Lockheed Martin’s brand new updated civilian variant of the C-130 was recently spotted in Puerto Rico, apparently transporting hurricane relief supplies and equipment. The photo above of the LM-100J was posted on the Shasta-Trinity National Forest’s Facebook page October 23 along with an article about an Incident Management Team’s assignment (see below).
One reason this could be of interest to the fire aviation community is that last year the Forest Service advertised for the purchase of at least one new aircraft that would be used as an air tanker. The solicitation issued November 18, 2016 indicated that the agency intended to buy between one and seven “new production commercial aircraft to operate primarily as airtankers”. This procurement would spend the $65 million appropriated by Congress in December, 2014 “for the purpose of acquiring aircraft for the next-generation airtanker fleet to enhance firefighting mobility, effectiveness, efficiency, and safety…”. A quick review of the specifications showed that they might fit the LM-100J which is rumored to cost around $65 million.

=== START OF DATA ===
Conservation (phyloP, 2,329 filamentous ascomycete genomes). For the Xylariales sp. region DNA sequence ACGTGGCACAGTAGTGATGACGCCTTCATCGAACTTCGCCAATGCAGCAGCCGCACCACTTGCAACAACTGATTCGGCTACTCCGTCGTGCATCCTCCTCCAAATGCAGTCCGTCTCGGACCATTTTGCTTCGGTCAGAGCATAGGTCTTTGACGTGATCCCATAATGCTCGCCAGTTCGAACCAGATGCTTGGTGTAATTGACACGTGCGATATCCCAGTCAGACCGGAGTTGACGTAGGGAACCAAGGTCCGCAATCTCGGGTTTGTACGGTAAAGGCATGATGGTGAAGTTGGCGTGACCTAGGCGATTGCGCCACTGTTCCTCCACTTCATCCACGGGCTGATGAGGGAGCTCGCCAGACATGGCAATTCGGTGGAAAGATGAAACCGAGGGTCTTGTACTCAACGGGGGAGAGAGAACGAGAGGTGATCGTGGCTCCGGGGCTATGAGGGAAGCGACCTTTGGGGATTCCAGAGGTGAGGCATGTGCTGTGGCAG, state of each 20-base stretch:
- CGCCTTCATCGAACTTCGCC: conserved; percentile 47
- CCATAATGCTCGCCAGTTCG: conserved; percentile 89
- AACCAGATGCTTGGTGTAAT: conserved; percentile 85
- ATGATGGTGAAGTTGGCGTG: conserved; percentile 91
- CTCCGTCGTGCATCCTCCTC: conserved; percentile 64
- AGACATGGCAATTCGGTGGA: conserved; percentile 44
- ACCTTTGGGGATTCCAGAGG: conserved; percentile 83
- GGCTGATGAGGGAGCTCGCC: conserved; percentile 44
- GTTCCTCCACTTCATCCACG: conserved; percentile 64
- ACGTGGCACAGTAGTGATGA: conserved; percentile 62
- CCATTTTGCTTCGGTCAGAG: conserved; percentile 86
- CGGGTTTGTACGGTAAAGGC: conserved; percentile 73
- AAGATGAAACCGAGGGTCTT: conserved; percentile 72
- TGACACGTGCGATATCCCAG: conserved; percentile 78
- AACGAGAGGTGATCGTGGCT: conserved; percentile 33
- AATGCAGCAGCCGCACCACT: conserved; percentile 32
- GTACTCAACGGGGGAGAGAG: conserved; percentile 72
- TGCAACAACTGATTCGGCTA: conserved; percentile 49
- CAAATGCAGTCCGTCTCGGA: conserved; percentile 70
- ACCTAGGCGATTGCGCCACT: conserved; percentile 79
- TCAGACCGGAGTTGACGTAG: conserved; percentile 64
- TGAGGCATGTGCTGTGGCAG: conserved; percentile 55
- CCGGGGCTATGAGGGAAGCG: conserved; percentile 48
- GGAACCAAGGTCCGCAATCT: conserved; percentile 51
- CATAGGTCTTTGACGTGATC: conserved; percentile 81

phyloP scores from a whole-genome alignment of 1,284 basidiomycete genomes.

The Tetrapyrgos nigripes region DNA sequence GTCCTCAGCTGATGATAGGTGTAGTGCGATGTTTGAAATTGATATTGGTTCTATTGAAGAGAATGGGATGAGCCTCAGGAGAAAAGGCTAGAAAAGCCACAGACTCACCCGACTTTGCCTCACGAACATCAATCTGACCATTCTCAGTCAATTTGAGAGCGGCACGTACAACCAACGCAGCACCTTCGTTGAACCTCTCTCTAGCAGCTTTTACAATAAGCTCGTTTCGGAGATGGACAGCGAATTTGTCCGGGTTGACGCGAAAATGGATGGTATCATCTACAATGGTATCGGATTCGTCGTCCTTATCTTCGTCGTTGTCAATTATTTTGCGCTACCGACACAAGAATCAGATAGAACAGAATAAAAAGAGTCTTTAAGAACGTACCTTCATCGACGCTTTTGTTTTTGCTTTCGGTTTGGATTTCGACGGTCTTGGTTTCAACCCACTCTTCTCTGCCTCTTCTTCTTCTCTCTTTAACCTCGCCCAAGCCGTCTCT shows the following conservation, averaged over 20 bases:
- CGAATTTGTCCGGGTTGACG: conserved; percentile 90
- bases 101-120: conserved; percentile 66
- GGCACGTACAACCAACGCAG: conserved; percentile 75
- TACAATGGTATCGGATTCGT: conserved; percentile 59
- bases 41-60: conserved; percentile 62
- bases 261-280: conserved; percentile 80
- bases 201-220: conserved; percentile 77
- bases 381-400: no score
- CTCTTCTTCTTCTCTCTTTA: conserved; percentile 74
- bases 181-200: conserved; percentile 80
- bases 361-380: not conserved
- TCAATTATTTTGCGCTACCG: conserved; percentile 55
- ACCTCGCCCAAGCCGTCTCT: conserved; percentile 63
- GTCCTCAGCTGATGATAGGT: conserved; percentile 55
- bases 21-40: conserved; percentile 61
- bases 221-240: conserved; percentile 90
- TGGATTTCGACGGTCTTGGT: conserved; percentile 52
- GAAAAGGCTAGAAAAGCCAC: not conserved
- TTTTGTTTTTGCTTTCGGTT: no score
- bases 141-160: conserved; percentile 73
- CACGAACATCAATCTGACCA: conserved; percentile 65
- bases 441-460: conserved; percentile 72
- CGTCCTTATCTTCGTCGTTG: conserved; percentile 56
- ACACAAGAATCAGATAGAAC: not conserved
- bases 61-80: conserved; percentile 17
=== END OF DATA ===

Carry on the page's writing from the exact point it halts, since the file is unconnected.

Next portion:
However, the FS canceled the solicitation in June of this year. When we asked why, FS spokesperson Jennifer Jones said the only information available was:
The U.S. Forest Service is reviewing its requirements for the airtanker.
The aircraft in Puerto Rico looks very much like the artist’s conception published a couple of years ago by Lockheed Martin.
The first test flight of the new LM-100J occurred May 25 over Georgia and Alabama.
“I was proud to fly the first flight of our LM-100J. It performed flawlessly, as is typical of our military C‑130J new production aircraft,” said Wayne Roberts, chief test pilot for the LM-100J Program. “This new model will perform many commercial roles in the decades to come, like humanitarian service following natural disasters and others like nuclear accident response, oil spill containment, and firefighting.
The second LM-100J produced flew last week for the first time, on October 19.
The aircraft is an updated version of the L-100 cargo aircraft, produced by Lockheed Martin from 1964 to 1992.
If I was a little bit cynical, I would wonder if Lockheed Martin made the aircraft available for the Puerto Rico flight, in part, hoping it would be photographed. A little publicity for a new model of aircraft does not hurt.